In Israel, and Jerusalem especially, the piercing sound of the shofar (a large ram’s horn used for ceremonial purposes) regularly interrupts the tranquil atmosphere of the season. In fact, the term “New Year” is not even used in the Bible; this first holy day is referred to in the Scriptures as Yom Teruah – the Day of Trumpets. The shofar reminds Jewish people of the obedience of Abraham, who was willing to offer his only son as a sacrifice to God. The Lord stopped Abraham before he went through with the act, providing a ram as a substitute for the sacrifice of Isaac.
The sound of the shofar reminds the Jewish people that the Day of Atonement is approaching. According to the tradition, God opens up the Book of Life on Rosh Hashanah and closes it on Yom Kippur, making it the defining time period for Jewish people to make amends and seek forgiveness from God and man. To a fault, Israelis will reach out to family, friends, and acquaintances to apologize, restore broken relationships and “make things right” – all done in hopes of pleasing God.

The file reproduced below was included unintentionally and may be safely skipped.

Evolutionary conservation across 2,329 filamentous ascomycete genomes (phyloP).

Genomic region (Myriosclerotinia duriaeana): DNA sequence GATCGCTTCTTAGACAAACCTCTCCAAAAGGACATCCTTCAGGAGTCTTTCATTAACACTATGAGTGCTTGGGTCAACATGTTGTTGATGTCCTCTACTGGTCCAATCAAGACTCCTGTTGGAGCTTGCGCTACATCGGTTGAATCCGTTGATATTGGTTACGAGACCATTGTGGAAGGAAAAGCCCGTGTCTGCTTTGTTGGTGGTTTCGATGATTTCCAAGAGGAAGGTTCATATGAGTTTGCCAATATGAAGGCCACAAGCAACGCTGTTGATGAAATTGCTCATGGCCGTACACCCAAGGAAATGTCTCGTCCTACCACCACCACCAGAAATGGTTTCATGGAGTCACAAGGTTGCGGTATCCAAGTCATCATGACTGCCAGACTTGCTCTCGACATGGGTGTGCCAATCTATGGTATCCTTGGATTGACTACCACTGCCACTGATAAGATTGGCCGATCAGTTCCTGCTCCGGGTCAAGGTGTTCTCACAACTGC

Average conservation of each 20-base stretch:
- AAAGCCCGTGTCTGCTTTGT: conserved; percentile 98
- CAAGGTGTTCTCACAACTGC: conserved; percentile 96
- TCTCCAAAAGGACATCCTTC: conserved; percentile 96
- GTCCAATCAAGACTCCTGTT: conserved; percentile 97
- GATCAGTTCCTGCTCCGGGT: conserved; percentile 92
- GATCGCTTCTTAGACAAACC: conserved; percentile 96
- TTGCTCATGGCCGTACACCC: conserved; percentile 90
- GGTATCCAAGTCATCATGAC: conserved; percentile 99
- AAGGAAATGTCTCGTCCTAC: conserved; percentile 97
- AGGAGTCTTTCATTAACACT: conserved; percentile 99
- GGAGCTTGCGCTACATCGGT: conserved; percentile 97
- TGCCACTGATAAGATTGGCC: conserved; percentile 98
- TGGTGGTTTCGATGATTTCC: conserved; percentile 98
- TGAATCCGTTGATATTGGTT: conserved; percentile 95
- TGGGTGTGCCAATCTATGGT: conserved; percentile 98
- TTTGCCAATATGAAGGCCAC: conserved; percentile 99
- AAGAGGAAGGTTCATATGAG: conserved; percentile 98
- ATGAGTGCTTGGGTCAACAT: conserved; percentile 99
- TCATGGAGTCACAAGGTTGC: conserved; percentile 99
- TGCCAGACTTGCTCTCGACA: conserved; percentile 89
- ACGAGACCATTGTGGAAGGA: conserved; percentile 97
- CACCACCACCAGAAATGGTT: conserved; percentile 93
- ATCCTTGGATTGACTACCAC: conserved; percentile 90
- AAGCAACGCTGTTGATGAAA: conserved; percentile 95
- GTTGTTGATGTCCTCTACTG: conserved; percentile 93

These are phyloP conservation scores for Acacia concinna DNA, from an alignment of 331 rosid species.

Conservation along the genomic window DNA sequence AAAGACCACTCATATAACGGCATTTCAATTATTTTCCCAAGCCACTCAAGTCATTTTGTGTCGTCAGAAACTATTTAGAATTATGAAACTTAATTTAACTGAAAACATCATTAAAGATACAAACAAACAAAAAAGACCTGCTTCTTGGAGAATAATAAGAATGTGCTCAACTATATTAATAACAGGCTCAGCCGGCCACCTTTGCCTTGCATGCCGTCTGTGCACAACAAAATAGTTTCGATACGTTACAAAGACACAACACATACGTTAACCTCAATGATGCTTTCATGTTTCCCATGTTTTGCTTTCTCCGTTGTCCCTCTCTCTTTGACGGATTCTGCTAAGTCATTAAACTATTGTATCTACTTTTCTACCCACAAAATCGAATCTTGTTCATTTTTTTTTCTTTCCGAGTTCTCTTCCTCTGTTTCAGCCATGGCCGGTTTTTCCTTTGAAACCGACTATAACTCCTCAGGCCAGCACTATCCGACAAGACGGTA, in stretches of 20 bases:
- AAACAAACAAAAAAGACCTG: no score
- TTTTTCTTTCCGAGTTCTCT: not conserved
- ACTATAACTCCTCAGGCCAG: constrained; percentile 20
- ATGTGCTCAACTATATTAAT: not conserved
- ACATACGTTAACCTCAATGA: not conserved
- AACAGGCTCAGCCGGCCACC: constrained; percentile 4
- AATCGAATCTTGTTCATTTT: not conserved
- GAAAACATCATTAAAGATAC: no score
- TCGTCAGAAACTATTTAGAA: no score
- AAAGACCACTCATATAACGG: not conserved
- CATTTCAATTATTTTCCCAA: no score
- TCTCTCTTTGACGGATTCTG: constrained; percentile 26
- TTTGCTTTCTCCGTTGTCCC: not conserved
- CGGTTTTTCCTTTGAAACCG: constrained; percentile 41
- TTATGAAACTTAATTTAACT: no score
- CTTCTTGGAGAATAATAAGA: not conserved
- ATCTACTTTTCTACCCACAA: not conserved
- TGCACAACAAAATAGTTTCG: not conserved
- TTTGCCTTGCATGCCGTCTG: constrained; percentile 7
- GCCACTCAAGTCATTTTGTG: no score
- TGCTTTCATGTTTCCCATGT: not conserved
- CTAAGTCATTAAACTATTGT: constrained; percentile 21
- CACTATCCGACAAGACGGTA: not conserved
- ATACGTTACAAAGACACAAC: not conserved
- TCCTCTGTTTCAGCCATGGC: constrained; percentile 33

The traditional greeting on Rosh Hashanah is “May your name be inscribed in the Book of Life” and Israelis wish one another “a sweet new year.” This hope for sweet days ahead is expressed by symbolically dipping apples in honey and eating dessert. The traditional oblong braided Shabbat challah (bread) is replaced by a festive round challah, baked with raisins to symbolize the circle of life and the sweetness of the New Year. This is a wonderful opportunity for us to talk to our Jewish friends and family about the Book of Life and what ensures our inclusion on its pages. Jesus the Messiah not only is the single guarantee to have our names inscribed in it, but He also offers us access to forgiveness of sin on any day of the year and not just during the Days of Awe!